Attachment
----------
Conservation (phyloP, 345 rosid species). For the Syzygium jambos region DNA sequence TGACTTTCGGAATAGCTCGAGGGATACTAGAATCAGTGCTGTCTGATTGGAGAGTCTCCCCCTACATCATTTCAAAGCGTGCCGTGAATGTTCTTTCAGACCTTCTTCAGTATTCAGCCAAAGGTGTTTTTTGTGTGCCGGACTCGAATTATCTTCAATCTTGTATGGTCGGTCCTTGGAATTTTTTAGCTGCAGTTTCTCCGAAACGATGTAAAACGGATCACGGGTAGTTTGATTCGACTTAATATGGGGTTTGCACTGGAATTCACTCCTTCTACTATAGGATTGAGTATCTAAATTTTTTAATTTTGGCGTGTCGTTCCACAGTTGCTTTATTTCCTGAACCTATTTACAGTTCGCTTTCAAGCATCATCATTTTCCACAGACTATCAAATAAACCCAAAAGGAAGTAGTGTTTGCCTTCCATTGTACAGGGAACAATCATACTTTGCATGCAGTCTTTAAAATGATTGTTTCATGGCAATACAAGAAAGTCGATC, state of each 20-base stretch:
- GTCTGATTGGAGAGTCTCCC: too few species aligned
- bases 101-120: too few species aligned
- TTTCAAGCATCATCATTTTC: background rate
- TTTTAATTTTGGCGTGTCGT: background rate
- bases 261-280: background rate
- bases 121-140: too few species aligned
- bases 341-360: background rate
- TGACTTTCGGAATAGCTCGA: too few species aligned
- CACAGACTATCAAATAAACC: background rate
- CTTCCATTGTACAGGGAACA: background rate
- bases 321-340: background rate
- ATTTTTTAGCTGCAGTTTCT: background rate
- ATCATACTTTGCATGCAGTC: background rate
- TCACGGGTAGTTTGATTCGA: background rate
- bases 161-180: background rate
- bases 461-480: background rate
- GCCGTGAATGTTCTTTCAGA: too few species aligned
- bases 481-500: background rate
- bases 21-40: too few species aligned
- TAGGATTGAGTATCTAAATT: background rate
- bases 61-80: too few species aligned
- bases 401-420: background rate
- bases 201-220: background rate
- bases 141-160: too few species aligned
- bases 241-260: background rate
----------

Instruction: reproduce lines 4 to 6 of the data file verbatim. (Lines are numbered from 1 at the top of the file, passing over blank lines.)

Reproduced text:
- TTTCAAGCATCATCATTTTC: background rate
- TTTTAATTTTGGCGTGTCGT: background rate
- bases 261-280: background rate